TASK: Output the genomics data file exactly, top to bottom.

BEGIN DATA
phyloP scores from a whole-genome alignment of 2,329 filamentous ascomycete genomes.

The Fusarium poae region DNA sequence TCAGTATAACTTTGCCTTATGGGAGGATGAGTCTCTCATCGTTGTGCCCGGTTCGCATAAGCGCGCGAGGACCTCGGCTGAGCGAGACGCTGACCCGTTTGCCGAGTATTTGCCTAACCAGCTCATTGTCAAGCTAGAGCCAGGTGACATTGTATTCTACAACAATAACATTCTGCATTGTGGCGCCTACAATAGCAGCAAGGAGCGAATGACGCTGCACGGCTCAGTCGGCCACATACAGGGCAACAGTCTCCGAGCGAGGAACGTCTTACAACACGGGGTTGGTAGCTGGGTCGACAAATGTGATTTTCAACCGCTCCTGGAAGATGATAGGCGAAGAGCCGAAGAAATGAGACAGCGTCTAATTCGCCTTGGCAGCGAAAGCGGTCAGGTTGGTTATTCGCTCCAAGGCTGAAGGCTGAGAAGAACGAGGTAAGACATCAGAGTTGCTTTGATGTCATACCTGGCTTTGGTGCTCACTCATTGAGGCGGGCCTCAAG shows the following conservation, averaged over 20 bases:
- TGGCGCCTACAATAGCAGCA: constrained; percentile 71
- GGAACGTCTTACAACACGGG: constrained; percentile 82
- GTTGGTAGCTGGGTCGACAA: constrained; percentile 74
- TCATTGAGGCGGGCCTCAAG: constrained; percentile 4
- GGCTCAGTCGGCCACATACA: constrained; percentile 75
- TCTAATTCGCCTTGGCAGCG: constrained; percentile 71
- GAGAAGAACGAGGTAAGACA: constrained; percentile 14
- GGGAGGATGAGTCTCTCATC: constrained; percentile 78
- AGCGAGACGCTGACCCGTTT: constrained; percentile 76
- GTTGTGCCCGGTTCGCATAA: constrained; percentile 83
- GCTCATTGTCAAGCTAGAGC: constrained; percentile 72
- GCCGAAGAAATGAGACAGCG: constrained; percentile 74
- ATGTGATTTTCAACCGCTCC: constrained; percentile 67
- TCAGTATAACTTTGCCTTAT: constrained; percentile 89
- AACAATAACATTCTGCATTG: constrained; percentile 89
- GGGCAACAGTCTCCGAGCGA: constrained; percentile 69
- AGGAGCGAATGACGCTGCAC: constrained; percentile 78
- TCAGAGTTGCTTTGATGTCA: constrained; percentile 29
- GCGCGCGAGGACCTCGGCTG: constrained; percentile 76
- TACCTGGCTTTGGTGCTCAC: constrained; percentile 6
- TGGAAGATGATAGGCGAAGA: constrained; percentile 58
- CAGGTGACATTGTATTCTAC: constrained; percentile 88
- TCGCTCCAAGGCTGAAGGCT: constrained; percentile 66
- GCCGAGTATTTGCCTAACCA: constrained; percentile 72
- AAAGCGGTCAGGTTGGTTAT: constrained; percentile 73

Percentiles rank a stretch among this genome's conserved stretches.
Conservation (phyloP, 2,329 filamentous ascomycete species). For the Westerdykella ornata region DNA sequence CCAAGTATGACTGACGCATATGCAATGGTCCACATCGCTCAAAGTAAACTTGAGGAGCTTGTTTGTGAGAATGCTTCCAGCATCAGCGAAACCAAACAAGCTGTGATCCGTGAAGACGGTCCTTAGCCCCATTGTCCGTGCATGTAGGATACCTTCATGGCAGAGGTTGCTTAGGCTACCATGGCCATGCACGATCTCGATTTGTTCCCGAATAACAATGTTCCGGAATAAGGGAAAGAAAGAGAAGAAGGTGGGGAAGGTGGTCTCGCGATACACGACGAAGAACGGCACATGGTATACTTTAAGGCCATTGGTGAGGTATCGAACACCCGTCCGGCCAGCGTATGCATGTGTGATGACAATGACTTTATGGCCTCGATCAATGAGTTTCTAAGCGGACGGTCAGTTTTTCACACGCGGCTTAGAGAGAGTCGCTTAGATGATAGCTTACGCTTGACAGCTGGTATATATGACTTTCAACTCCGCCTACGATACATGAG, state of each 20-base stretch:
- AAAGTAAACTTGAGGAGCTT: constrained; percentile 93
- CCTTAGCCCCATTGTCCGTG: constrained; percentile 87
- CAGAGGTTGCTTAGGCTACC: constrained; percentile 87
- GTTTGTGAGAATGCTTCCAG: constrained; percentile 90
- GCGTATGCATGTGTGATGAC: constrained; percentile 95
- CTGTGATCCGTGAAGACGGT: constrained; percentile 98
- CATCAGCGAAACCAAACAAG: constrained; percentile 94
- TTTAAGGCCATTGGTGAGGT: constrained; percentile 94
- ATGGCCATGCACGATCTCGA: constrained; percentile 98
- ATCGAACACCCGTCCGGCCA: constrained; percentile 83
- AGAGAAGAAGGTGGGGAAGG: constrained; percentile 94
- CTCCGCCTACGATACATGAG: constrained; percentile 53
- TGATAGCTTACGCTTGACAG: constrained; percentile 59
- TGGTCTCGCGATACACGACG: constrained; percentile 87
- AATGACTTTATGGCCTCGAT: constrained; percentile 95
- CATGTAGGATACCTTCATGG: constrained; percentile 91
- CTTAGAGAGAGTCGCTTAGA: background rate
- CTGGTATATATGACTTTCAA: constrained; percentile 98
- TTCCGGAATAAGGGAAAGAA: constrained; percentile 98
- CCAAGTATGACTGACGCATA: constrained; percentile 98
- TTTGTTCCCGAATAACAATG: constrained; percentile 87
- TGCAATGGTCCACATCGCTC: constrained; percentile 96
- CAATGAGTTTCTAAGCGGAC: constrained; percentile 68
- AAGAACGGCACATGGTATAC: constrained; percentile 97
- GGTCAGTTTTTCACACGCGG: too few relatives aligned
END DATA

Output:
phyloP scores from a whole-genome alignment of 2,329 filamentous ascomycete genomes.

The Fusarium poae region DNA sequence TCAGTATAACTTTGCCTTATGGGAGGATGAGTCTCTCATCGTTGTGCCCGGTTCGCATAAGCGCGCGAGGACCTCGGCTGAGCGAGACGCTGACCCGTTTGCCGAGTATTTGCCTAACCAGCTCATTGTCAAGCTAGAGCCAGGTGACATTGTATTCTACAACAATAACATTCTGCATTGTGGCGCCTACAATAGCAGCAAGGAGCGAATGACGCTGCACGGCTCAGTCGGCCACATACAGGGCAACAGTCTCCGAGCGAGGAACGTCTTACAACACGGGGTTGGTAGCTGGGTCGACAAATGTGATTTTCAACCGCTCCTGGAAGATGATAGGCGAAGAGCCGAAGAAATGAGACAGCGTCTAATTCGCCTTGGCAGCGAAAGCGGTCAGGTTGGTTATTCGCTCCAAGGCTGAAGGCTGAGAAGAACGAGGTAAGACATCAGAGTTGCTTTGATGTCATACCTGGCTTTGGTGCTCACTCATTGAGGCGGGCCTCAAG shows the following conservation, averaged over 20 bases:
- TGGCGCCTACAATAGCAGCA: constrained; percentile 71
- GGAACGTCTTACAACACGGG: constrained; percentile 82
- GTTGGTAGCTGGGTCGACAA: constrained; percentile 74
- TCATTGAGGCGGGCCTCAAG: constrained; percentile 4
- GGCTCAGTCGGCCACATACA: constrained; percentile 75
- TCTAATTCGCCTTGGCAGCG: constrained; percentile 71
- GAGAAGAACGAGGTAAGACA: constrained; percentile 14
- GGGAGGATGAGTCTCTCATC: constrained; percentile 78
- AGCGAGACGCTGACCCGTTT: constrained; percentile 76
- GTTGTGCCCGGTTCGCATAA: constrained; percentile 83
- GCTCATTGTCAAGCTAGAGC: constrained; percentile 72
- GCCGAAGAAATGAGACAGCG: constrained; percentile 74
- ATGTGATTTTCAACCGCTCC: constrained; percentile 67
- TCAGTATAACTTTGCCTTAT: constrained; percentile 89
- AACAATAACATTCTGCATTG: constrained; percentile 89
- GGGCAACAGTCTCCGAGCGA: constrained; percentile 69
- AGGAGCGAATGACGCTGCAC: constrained; percentile 78
- TCAGAGTTGCTTTGATGTCA: constrained; percentile 29
- GCGCGCGAGGACCTCGGCTG: constrained; percentile 76
- TACCTGGCTTTGGTGCTCAC: constrained; percentile 6
- TGGAAGATGATAGGCGAAGA: constrained; percentile 58
- CAGGTGACATTGTATTCTAC: constrained; percentile 88
- TCGCTCCAAGGCTGAAGGCT: constrained; percentile 66
- GCCGAGTATTTGCCTAACCA: constrained; percentile 72
- AAAGCGGTCAGGTTGGTTAT: constrained; percentile 73

Percentiles rank a stretch among this genome's conserved stretches.
Conservation (phyloP, 2,329 filamentous ascomycete species). For the Westerdykella ornata region DNA sequence CCAAGTATGACTGACGCATATGCAATGGTCCACATCGCTCAAAGTAAACTTGAGGAGCTTGTTTGTGAGAATGCTTCCAGCATCAGCGAAACCAAACAAGCTGTGATCCGTGAAGACGGTCCTTAGCCCCATTGTCCGTGCATGTAGGATACCTTCATGGCAGAGGTTGCTTAGGCTACCATGGCCATGCACGATCTCGATTTGTTCCCGAATAACAATGTTCCGGAATAAGGGAAAGAAAGAGAAGAAGGTGGGGAAGGTGGTCTCGCGATACACGACGAAGAACGGCACATGGTATACTTTAAGGCCATTGGTGAGGTATCGAACACCCGTCCGGCCAGCGTATGCATGTGTGATGACAATGACTTTATGGCCTCGATCAATGAGTTTCTAAGCGGACGGTCAGTTTTTCACACGCGGCTTAGAGAGAGTCGCTTAGATGATAGCTTACGCTTGACAGCTGGTATATATGACTTTCAACTCCGCCTACGATACATGAG, state of each 20-base stretch:
- AAAGTAAACTTGAGGAGCTT: constrained; percentile 93
- CCTTAGCCCCATTGTCCGTG: constrained; percentile 87
- CAGAGGTTGCTTAGGCTACC: constrained; percentile 87
- GTTTGTGAGAATGCTTCCAG: constrained; percentile 90
- GCGTATGCATGTGTGATGAC: constrained; percentile 95
- CTGTGATCCGTGAAGACGGT: constrained; percentile 98
- CATCAGCGAAACCAAACAAG: constrained; percentile 94
- TTTAAGGCCATTGGTGAGGT: constrained; percentile 94
- ATGGCCATGCACGATCTCGA: constrained; percentile 98
- ATCGAACACCCGTCCGGCCA: constrained; percentile 83
- AGAGAAGAAGGTGGGGAAGG: constrained; percentile 94
- CTCCGCCTACGATACATGAG: constrained; percentile 53
- TGATAGCTTACGCTTGACAG: constrained; percentile 59
- TGGTCTCGCGATACACGACG: constrained; percentile 87
- AATGACTTTATGGCCTCGAT: constrained; percentile 95
- CATGTAGGATACCTTCATGG: constrained; percentile 91
- CTTAGAGAGAGTCGCTTAGA: background rate
- CTGGTATATATGACTTTCAA: constrained; percentile 98
- TTCCGGAATAAGGGAAAGAA: constrained; percentile 98
- CCAAGTATGACTGACGCATA: constrained; percentile 98
- TTTGTTCCCGAATAACAATG: constrained; percentile 87
- TGCAATGGTCCACATCGCTC: constrained; percentile 96
- CAATGAGTTTCTAAGCGGAC: constrained; percentile 68
- AAGAACGGCACATGGTATAC: constrained; percentile 97
- GGTCAGTTTTTCACACGCGG: too few relatives aligned